Wednesday, March 16, 2005

It all started in the house meeting. After we've gone through the long list of practicalities, O – a quiet and shy Columbian boy – said he wanted to say something. He asked if we could take down the pictures in the stair way, because he finds them difficult to handle. The pictures are of M, photographed as a priest conducting some of the seven deadly sins; they were taken by a friend for an art project. This is the religion of my parents, he said, and for me this is not nice to see the priests in this way. There was a murmur of surprise and approval: yes, of course. But R did not agree, he was really shaken by it: for me this is art, these are just good pictures, what's wrong with them? This is like having censorship.
They stayed to argue about it in the kitchen. O said he didn't support the Catholic Church but for him this is about his family.
Next day I woke up with a loud argument from the living room. When I came in I saw someone had put a picture of the pope, and wrote underneath "I really hate boring white walls, let's put decorations". On the picture someone else wrote in pencil: there will be no peace in this house… beware the idea of March. And on the top corner of the pope was a sticker of two horny girls having fun. OOOOPS.
What do you think of my art, said R.
I think you should take it down, I said.
I don't want to offend nobody, he said, but I want to provoke. I want us to have a discussion which is more than the superficial level of jokes and food. And I want us to have free expression. I want to test my mind all the time. That's why I call myself anarchist.
But that's just empty expression, said S. You wouldn't want to live with pornography on the wall. I personally don't mind P’s Christmas swastika decoration, but I wouldn't like to see anarchy symbols all over the place.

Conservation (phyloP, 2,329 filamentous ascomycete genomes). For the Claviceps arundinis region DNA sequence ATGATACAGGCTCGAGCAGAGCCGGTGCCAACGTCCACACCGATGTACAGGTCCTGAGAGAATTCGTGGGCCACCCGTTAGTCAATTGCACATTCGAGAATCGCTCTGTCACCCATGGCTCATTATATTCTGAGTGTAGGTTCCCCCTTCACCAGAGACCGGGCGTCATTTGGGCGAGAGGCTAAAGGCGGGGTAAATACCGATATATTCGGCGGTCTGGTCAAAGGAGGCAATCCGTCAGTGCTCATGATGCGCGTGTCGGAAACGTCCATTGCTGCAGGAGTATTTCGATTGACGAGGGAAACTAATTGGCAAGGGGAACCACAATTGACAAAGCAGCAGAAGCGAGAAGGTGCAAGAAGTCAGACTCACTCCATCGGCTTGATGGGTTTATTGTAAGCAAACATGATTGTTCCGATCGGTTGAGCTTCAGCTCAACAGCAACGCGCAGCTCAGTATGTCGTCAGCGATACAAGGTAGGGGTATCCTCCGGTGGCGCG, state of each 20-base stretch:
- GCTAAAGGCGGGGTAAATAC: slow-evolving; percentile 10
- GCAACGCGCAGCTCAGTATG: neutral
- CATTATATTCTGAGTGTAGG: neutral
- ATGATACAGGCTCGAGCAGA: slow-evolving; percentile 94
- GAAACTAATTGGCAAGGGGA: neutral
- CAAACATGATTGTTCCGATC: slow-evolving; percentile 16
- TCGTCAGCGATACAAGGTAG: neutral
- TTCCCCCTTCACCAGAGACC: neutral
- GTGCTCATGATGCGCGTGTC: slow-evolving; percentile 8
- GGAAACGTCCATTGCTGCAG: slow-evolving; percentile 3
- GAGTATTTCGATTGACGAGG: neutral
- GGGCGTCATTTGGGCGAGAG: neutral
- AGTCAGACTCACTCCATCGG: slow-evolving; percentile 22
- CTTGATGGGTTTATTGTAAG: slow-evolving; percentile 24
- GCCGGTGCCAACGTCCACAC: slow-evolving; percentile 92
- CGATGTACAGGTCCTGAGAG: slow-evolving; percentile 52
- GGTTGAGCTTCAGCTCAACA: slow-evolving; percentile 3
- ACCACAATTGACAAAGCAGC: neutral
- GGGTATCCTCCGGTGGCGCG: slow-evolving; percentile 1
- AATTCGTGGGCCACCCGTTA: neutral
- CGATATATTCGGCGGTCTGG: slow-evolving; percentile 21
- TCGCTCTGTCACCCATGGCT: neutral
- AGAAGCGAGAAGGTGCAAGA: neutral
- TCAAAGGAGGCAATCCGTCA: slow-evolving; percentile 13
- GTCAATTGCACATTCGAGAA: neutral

Why do you think I don't want to live with punks? Said R.

Later, after R took the poster down and apologized to O, we talked about it with P. "It's strange" he said, "I don't get it exactly. I mean, if I hang something on the wall about Allah shagging John the Baptist, and Md. will say it offends her, then I'll understand and take it down. But he says it offends his parents. Well this is not his mother's house. So why should he care?" but religion is very complex, said J. "you don't have to tell me this. I grew up as a catholic. I know the whole thing. There are four Catholics in this house. I was brought up as an altar boy, I was preparing to be a priest. I know it too well. And R too, he grew up under Catholic oppression in Poland. For him to respect the priests is offensive. But I should speak with O about it, as one catholic to another. I guess it's a cultural thing".
And later he said: "we're 11 people in this house. Once the discussion stops being functional and starts being personal, it can go quite bad. I really don’t want it to happen".

One house: eleven people, eight countries, and three religions (but only one believer) . Are we really that different? Most of the time it doesn't feel like that.

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